Friday, January 29, 2016

LIV. A Las Guachimontones Encima del Pueblo de Teuchitlán

At the Guachimontones Above the Village of Teuchitlán

Taking a break from realtors and bankers I went on another recreational hacienda hunt yesterday. Nowadays, Las Cazadores [Hunters] de Haciendas club not only has badges affixed to hats, packs, shirts or shorts, but many of us (not me) were also sporting their official blue and yellow t-shirts, under several layers of sweaters, down vests, or jackets. It was cold. There was a nasty wind.

We went to a restored hacienda this time—El Carmen is its name. We had a noontime dinner there in a fancy dining room, after strolling the grounds and being shown to some opulent suites—all the mod cons in eighteenth century style. The style, though, of the entire place didn’t suit my tastes. I’ve come to much prefer the early colonial period, simpler and more rustic. And sometimes, just ruins seem appropriate. 

As a side note, the medical doctor who owns the place also has his practice attached to the hacienda’s large, no longer functional and very old stables. You can see his sign as you drive into the gravel parking lot, its tasteful brushed aluminum letters are cunningly attached to the stucco exterior, “Dr.———, Urologia.” That awakened unpleasant memories. 

Undoubtedly, though, my funky mood was more a factor of the uncomfortable day rather than any aesthetic distress. Due to high clouds the air was unwarmed and the light seemed stretched and thin, and a fitful wind was disturbing my ability to receive an I’m-OK-You’re-OK vibe from the environment.

Things picked up in the fine little museum of the nearby town, Teuchitlán. An amazingly athletic and knowledgeable guide met us there after being called by a friend who’d seen us talking in the town plaza with a curious restaurateur who’d seen us gawking at the ruins of an old casa grande just off the main square. They’re all friendly sorts and willing to help some curious gringos. 

In the center of the picture is the largest restored guachimontón at the
archeological side above the town of Teuchitlán which is visible on the plains
below. The long, narrow space stretching clear across the lower quarter of the
picture was the ballgame court. All of the low area stretching from the lake on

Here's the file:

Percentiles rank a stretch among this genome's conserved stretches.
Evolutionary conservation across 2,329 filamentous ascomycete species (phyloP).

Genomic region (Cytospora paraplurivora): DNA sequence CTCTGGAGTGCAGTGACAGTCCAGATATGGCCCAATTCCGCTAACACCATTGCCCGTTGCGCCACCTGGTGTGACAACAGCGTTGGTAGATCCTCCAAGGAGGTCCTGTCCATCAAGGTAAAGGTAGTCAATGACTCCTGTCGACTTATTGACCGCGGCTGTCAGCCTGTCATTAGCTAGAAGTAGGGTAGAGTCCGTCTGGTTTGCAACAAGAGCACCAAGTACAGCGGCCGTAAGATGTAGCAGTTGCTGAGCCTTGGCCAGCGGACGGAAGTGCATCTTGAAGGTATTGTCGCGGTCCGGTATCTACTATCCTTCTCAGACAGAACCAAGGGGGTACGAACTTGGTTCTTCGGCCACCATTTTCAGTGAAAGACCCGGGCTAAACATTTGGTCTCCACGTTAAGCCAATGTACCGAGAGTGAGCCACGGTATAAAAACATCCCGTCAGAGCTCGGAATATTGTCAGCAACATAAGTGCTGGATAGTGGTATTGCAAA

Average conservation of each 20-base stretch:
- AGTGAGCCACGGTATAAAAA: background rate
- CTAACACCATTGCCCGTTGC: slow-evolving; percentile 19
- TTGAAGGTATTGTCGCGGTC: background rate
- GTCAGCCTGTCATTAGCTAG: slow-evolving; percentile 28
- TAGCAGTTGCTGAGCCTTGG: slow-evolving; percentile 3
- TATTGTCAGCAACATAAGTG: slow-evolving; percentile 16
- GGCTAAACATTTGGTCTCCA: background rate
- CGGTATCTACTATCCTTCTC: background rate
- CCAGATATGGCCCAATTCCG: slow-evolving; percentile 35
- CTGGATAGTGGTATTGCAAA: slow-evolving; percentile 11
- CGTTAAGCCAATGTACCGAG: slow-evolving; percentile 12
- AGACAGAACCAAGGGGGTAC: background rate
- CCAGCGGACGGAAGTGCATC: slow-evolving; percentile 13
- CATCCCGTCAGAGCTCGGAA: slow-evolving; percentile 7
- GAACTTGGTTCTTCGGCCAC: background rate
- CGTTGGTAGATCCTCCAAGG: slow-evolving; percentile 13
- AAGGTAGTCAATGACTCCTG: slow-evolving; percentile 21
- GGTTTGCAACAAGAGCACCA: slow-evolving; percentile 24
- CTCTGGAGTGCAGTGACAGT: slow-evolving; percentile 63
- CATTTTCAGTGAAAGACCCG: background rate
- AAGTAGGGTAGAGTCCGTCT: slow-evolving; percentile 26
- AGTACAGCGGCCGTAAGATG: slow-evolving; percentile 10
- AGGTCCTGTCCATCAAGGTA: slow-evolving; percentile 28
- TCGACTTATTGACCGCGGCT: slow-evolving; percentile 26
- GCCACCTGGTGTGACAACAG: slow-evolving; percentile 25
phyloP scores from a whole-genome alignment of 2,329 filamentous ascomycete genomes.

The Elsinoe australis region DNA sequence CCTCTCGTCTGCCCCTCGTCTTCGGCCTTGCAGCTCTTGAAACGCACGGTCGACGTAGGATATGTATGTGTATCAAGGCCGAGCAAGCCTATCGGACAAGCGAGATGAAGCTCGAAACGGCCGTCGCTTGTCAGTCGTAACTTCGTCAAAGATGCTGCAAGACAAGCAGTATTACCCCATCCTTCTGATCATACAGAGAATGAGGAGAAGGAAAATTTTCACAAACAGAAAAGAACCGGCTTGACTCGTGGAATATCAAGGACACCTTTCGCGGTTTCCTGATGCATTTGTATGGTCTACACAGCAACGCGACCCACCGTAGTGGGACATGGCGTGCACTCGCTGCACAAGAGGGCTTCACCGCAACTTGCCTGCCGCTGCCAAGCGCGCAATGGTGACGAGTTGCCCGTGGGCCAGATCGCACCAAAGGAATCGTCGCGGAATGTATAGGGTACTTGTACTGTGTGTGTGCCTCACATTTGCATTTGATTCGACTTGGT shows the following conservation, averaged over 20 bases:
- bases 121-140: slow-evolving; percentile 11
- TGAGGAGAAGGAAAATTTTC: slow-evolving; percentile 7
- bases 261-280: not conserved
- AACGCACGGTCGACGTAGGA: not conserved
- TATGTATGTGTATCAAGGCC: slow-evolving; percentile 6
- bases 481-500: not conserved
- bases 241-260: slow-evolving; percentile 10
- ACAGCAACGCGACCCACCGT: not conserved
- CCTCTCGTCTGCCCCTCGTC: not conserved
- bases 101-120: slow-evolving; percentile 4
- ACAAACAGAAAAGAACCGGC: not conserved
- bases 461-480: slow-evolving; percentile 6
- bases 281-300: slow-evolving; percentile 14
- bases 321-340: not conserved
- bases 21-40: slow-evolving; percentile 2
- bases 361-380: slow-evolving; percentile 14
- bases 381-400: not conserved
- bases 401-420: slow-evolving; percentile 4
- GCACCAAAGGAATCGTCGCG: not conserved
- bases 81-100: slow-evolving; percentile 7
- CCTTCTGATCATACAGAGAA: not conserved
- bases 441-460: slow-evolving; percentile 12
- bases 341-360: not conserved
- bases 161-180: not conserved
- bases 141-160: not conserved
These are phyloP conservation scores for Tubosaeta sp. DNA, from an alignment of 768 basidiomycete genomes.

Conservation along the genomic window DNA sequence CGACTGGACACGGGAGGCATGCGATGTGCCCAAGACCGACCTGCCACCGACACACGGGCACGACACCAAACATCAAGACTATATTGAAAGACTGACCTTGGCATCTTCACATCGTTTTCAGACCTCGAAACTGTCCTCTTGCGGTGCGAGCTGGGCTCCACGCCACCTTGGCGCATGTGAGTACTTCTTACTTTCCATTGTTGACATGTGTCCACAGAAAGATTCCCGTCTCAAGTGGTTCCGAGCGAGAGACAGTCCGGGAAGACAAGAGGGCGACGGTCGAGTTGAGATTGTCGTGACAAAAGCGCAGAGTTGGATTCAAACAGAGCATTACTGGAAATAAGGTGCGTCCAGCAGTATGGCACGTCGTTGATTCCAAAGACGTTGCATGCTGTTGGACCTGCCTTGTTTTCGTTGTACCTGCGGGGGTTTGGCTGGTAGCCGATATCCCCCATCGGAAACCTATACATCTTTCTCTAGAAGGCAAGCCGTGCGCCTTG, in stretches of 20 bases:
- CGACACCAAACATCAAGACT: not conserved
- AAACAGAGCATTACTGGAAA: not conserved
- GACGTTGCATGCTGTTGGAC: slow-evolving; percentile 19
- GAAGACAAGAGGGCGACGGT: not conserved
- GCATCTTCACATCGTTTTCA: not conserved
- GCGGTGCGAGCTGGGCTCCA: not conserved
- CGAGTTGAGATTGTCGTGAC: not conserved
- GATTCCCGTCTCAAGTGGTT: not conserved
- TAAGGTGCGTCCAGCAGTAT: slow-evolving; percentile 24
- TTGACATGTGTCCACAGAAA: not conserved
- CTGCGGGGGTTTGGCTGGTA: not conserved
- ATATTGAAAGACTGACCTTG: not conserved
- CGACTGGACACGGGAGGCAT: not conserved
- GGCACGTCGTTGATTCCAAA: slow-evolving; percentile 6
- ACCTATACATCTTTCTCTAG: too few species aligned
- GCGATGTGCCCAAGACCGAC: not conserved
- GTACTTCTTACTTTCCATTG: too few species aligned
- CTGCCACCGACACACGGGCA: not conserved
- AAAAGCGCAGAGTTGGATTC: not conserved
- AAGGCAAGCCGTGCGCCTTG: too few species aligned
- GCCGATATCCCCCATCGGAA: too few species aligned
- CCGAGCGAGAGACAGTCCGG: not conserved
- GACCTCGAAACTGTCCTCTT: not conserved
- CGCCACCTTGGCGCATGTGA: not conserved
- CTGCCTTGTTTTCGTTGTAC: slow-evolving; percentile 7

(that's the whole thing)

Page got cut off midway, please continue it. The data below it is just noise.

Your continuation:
the left to the distant foothills and covering the existing town used to be only
part of a huge lake that existed when the site was established several millennia
The reason I wrote that the guide was “athletic” was because he demonstrated some of his remarkable ball game skills. He’s a member of the town team that plays the ancient jugo de pelota like their ancestors who lived in a nearby city that used to be in the hills above Teuchitlán. Today that's an archeological site called Guachimontones—the word describing their circular pyramids that were recently restored after being covered and lying forgotten since some time in the pre-Columbian period.

The game was usually played, he said, to resolve disagreements. The same five young men for each team played all day from sunset to sundown, up and down a long and narrow court. The round ball was heavier than a five pound sack of flour and could only be moved by striking it with one’s deerskin-padded hips. The game was also played during periods of threat or famine. In those cases, in order to gain the dieties’ assistance, the captain of the winning team was given the honor of being sacrificed.Being sacrificed was an honor because only those who had given their life to help the common cause could go to Heaven to be with the gods.

The way I understood what the guide was telling us, the alternative to Heaven wasn’t so bad either; especially since it was called Paradise. Your manner of death determined in what section of Paradise you landed. There were something like 19 levels down there, and much fewer levels up above, in Heaven. The space where they met was the plane of our existence. 

After lunch at the fancy hacienda we went back through town, drove past a kind of kitschy hot spring resort and up to Guachimontones. By this time, the sun was stronger, the wind weaker and I think we were all feeling much better. From the site’s plateau we had a great view of the new town below us, and beyond to the still-impressive remains of a once huge and ancient lake, with a string of long extinct volcanos in the distance. Not far behind us, to the north, Volcán de Tequila, rises to almost ten thousand feet. 

The most restored pyramid there was 80% original, sixty feet tall and about a hundred and fifty feet in diameter, composed of 17 levels of progressively smaller concentric circles, each rising a few feet above the one below it. At the pinnacle—it has been conjectured—a tall pole was inserted in a deep hole, and a priest would occasionally swing from its top, supposedly simulating the flight of a bird.

There was a very compatible group in our car. Good-natured Gary is always fun to be around, and his two friends visiting from California were interesting, friendly people as well. 

When I got home there was a fantastic soup waiting from the kitchen of my culinary wife, and we later talked on the phone to our youngest daughter stateside. Meanwhile I arranged a bank wire transfer of the first of two installments of our down payment, and she fed me the verification codes I had to have sent to her cell phone since neither of our burners can receive calls here from the US. We’re now into the money part of our commitment to buy a house, and more and more frequently I’m nervous as a cat. 

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